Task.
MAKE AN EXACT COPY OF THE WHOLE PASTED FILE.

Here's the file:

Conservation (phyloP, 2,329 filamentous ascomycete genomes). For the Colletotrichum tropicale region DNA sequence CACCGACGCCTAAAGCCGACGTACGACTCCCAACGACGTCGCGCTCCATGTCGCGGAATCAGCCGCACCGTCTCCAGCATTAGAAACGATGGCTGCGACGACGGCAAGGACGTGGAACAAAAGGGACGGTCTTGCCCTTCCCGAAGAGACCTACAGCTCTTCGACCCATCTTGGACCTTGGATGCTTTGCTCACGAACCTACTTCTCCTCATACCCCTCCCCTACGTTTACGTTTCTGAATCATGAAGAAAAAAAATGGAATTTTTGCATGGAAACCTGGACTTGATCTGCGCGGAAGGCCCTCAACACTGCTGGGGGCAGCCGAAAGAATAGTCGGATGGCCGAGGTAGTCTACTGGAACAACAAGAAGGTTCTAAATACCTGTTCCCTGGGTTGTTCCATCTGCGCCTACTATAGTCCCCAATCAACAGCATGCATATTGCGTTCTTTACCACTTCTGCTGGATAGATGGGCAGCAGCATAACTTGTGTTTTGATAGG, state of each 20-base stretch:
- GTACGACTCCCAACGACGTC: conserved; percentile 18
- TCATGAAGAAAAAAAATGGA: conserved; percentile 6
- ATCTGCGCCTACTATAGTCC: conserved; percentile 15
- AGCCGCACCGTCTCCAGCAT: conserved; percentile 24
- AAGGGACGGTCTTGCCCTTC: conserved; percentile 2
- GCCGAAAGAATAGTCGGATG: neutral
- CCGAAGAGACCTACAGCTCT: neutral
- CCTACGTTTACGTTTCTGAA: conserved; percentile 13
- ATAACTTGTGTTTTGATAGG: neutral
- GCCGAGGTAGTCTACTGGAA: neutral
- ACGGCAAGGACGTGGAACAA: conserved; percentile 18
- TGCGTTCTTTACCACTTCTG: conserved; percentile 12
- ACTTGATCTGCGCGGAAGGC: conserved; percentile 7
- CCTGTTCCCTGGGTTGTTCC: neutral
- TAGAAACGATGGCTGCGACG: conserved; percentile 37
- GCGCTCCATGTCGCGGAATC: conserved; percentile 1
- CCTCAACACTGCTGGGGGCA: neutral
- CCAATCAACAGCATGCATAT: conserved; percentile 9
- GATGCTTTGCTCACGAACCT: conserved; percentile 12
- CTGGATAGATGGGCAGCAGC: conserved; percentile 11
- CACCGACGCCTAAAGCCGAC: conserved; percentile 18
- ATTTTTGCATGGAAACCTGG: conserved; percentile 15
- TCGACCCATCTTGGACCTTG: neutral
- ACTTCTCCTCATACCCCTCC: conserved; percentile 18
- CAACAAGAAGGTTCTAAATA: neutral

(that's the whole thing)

Conservation (phyloP, 2,329 filamentous ascomycete genomes). For the Colletotrichum tropicale region DNA sequence CACCGACGCCTAAAGCCGACGTACGACTCCCAACGACGTCGCGCTCCATGTCGCGGAATCAGCCGCACCGTCTCCAGCATTAGAAACGATGGCTGCGACGACGGCAAGGACGTGGAACAAAAGGGACGGTCTTGCCCTTCCCGAAGAGACCTACAGCTCTTCGACCCATCTTGGACCTTGGATGCTTTGCTCACGAACCTACTTCTCCTCATACCCCTCCCCTACGTTTACGTTTCTGAATCATGAAGAAAAAAAATGGAATTTTTGCATGGAAACCTGGACTTGATCTGCGCGGAAGGCCCTCAACACTGCTGGGGGCAGCCGAAAGAATAGTCGGATGGCCGAGGTAGTCTACTGGAACAACAAGAAGGTTCTAAATACCTGTTCCCTGGGTTGTTCCATCTGCGCCTACTATAGTCCCCAATCAACAGCATGCATATTGCGTTCTTTACCACTTCTGCTGGATAGATGGGCAGCAGCATAACTTGTGTTTTGATAGG, state of each 20-base stretch:
- GTACGACTCCCAACGACGTC: conserved; percentile 18
- TCATGAAGAAAAAAAATGGA: conserved; percentile 6
- ATCTGCGCCTACTATAGTCC: conserved; percentile 15
- AGCCGCACCGTCTCCAGCAT: conserved; percentile 24
- AAGGGACGGTCTTGCCCTTC: conserved; percentile 2
- GCCGAAAGAATAGTCGGATG: neutral
- CCGAAGAGACCTACAGCTCT: neutral
- CCTACGTTTACGTTTCTGAA: conserved; percentile 13
- ATAACTTGTGTTTTGATAGG: neutral
- GCCGAGGTAGTCTACTGGAA: neutral
- ACGGCAAGGACGTGGAACAA: conserved; percentile 18
- TGCGTTCTTTACCACTTCTG: conserved; percentile 12
- ACTTGATCTGCGCGGAAGGC: conserved; percentile 7
- CCTGTTCCCTGGGTTGTTCC: neutral
- TAGAAACGATGGCTGCGACG: conserved; percentile 37
- GCGCTCCATGTCGCGGAATC: conserved; percentile 1
- CCTCAACACTGCTGGGGGCA: neutral
- CCAATCAACAGCATGCATAT: conserved; percentile 9
- GATGCTTTGCTCACGAACCT: conserved; percentile 12
- CTGGATAGATGGGCAGCAGC: conserved; percentile 11
- CACCGACGCCTAAAGCCGAC: conserved; percentile 18
- ATTTTTGCATGGAAACCTGG: conserved; percentile 15
- TCGACCCATCTTGGACCTTG: neutral
- ACTTCTCCTCATACCCCTCC: conserved; percentile 18
- CAACAAGAAGGTTCTAAATA: neutral